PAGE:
Bob Dylan has shared the tracklist for his forthcoming studio album Rough and Rowdy Ways. The 10-track LP arrives June 19 via Columbia, and features previously released singles “Murder Most Foul,” “False Prophet,” and “I Contain Multitudes.” Check out the complete tracklist below, via Dylan’s Instagram account.
Rough and Rowdy Ways will mark Dylan’s first full-length since his 2017 triple album of standards, Triplicate. His last album of original material was 2012’s Tempest.
Rough and Rowdy Ways:
01 I Contain Multitudes
02 False Prophet
03 My Own Version of You
04 I’ve Made Up My Mind to Give Myself to You
05 Black Rider
06 Goodbye Jimmy Reed
07 Mother of Muses
08 Crossing the Rubicon
09 Key West
10 Murder Most Foul
The follow-up takes its name from a line in the American writer Walt Whitman’s poem “Song of Myself”.
Lyrics to the new track include: “I’m just like Anne Frank, like Indiana Jones/ And them British bad boys, The Rolling Stones”.
Though “I Contain Multitudes” is only about a fourth of the length of its predecessor, the two singles do have some similarities.
Both share a drumless rolling sound and “Murder Most Foul” also takes inspiration from a poet. The title of that track is borrowed from William Shakespeare’s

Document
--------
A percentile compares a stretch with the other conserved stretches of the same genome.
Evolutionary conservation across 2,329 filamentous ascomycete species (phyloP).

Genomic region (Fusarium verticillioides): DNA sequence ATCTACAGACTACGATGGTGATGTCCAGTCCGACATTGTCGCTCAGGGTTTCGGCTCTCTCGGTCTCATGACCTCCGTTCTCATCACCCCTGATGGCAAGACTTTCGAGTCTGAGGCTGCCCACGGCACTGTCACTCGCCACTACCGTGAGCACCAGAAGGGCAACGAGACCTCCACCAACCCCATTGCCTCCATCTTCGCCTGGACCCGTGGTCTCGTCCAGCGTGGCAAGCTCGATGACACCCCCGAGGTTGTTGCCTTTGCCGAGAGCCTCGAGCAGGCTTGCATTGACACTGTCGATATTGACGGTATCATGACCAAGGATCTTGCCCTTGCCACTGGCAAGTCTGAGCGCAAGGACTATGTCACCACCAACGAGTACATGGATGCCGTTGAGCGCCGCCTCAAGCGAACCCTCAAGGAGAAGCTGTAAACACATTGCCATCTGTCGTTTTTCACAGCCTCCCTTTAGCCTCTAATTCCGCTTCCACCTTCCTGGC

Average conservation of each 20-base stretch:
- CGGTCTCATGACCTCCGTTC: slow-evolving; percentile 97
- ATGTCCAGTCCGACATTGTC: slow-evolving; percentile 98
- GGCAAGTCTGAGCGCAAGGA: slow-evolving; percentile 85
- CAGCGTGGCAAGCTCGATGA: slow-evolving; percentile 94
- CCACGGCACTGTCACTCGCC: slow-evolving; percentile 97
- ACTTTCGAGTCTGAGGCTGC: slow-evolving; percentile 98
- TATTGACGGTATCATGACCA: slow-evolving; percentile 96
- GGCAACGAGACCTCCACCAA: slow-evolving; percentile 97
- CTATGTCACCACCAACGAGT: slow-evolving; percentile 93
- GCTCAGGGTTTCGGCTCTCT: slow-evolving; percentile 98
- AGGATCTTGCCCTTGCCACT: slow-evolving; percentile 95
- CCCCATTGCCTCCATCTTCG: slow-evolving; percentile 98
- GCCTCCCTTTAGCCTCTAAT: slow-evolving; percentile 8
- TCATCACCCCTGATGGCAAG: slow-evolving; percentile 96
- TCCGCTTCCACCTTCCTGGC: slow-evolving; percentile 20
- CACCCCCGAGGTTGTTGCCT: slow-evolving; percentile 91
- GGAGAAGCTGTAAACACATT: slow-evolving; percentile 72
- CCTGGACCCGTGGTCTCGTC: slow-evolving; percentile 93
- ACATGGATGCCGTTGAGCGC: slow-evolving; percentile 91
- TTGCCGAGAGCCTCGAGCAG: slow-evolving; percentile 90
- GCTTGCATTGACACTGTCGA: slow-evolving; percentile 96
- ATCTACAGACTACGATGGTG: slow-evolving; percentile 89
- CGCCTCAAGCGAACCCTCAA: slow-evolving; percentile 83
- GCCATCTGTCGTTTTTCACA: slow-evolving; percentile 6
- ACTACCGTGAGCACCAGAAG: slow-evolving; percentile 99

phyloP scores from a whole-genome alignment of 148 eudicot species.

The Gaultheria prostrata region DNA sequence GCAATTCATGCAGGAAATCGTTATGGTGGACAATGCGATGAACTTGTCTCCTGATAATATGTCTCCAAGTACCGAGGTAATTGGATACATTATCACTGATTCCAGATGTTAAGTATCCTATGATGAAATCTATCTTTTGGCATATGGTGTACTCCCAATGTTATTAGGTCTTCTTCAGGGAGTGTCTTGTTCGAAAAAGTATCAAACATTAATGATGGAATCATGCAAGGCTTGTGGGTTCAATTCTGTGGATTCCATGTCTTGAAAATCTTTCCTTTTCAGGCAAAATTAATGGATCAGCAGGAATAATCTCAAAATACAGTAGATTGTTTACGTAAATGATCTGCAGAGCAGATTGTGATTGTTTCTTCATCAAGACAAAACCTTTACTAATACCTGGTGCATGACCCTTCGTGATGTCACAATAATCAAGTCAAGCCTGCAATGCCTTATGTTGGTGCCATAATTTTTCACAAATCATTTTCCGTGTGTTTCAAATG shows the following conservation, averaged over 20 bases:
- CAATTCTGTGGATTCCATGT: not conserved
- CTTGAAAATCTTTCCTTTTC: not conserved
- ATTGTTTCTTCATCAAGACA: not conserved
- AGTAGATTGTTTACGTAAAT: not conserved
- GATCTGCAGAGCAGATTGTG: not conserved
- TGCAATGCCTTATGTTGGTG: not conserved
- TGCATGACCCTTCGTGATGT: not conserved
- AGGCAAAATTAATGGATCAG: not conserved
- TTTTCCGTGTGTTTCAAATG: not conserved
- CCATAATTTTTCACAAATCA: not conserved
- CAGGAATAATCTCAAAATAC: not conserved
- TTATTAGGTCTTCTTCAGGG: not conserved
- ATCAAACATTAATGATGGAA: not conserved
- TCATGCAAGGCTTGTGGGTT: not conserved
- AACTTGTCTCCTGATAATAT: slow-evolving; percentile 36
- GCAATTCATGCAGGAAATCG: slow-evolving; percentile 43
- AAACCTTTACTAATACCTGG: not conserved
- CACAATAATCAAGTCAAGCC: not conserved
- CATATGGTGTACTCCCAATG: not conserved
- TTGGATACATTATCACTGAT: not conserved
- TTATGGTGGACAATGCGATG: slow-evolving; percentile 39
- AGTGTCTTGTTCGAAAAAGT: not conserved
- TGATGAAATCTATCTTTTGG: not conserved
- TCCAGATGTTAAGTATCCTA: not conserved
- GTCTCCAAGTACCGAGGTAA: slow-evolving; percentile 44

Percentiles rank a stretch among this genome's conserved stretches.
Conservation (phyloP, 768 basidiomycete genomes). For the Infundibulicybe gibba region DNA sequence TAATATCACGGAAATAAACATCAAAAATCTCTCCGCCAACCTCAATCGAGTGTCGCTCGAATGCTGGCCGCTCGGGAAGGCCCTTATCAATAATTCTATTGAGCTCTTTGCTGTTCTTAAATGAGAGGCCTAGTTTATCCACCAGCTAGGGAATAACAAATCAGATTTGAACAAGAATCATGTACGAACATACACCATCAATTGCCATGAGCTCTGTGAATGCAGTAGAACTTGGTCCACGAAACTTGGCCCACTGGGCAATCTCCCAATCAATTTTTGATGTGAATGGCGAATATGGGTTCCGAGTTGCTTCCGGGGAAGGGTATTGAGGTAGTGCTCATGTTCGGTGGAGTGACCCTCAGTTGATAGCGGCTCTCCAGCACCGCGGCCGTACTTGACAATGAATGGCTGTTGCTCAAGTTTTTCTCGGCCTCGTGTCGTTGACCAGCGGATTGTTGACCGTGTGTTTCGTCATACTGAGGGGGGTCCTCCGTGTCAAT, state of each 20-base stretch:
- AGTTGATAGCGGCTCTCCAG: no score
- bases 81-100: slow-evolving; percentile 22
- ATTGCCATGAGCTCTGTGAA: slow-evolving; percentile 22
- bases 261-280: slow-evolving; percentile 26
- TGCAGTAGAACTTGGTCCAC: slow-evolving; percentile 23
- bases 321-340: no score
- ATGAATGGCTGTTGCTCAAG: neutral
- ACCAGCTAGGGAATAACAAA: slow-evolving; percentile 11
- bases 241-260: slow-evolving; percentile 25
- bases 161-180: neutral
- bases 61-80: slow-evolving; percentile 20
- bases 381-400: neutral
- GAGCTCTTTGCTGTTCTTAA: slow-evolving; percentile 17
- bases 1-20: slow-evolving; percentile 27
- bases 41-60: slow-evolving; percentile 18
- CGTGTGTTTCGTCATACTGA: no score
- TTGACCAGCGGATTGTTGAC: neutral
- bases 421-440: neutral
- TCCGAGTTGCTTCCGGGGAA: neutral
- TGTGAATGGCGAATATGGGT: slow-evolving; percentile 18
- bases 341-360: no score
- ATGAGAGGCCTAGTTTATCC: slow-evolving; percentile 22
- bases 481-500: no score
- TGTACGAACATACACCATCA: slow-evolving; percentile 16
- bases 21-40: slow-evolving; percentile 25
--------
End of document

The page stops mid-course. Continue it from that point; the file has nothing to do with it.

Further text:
For the title of his last song, “Murder Most Foul,” Bob Dylan borrowed from Shakespeare. For his unexpectedly rapid-fire follow-up, he’s cribbing from Walt Whitman. “I Contain Multitudes” takes its name (and the final line of each stanza) from a famous parenthetical thought in Whitman’s “Song of Myself.” And true to the declaration of personal complexity, the tune itself contains a legion’s worth of thoughts and attitudes… although, at a mere four and a half minutes long, not quite as many multitudes as the 17-minute “Murder.”
The two songs together represent quite a break in the drought of new material from Dylan, who hadn’t released a previously unheard song since 2012’s “Tempest” until he put out “Murder Most Foul” in a sneak attack at midnight March 27. Just three weeks later, he’s doubled the amount of fresh songs, with “I Contain Multitudes” also getting a midnight ET/9 PT surprise release with no advance warning.
When Dylan first moved to New York he lived with the McKenzie family in Greenwich Village, playing at various small clubs. He did a lot of writing at the apartment, and these working lyrics are accompanied by a letter of provenance for Peter McKenzie who attests that Dylan gave the lyrics to his mother.
The paper in fair condition with some staining but the writing is clear and legible and the signature is strong.
The page was repaired on the back with tape where the page appears to have been torn in two, down the center. There is a .75 hold in center towards the bottom. In addition to the letter from Peter McKenzie, these handwritten lyrics also come Letter of Authenticity, a letter from forensics expert James Blanco and another letter of authenticity from a Dylan handwriting expert and archivist Clinton Heylin. Also comes with a Gotta Have Rock & Roll™ Certificate of Authenticity.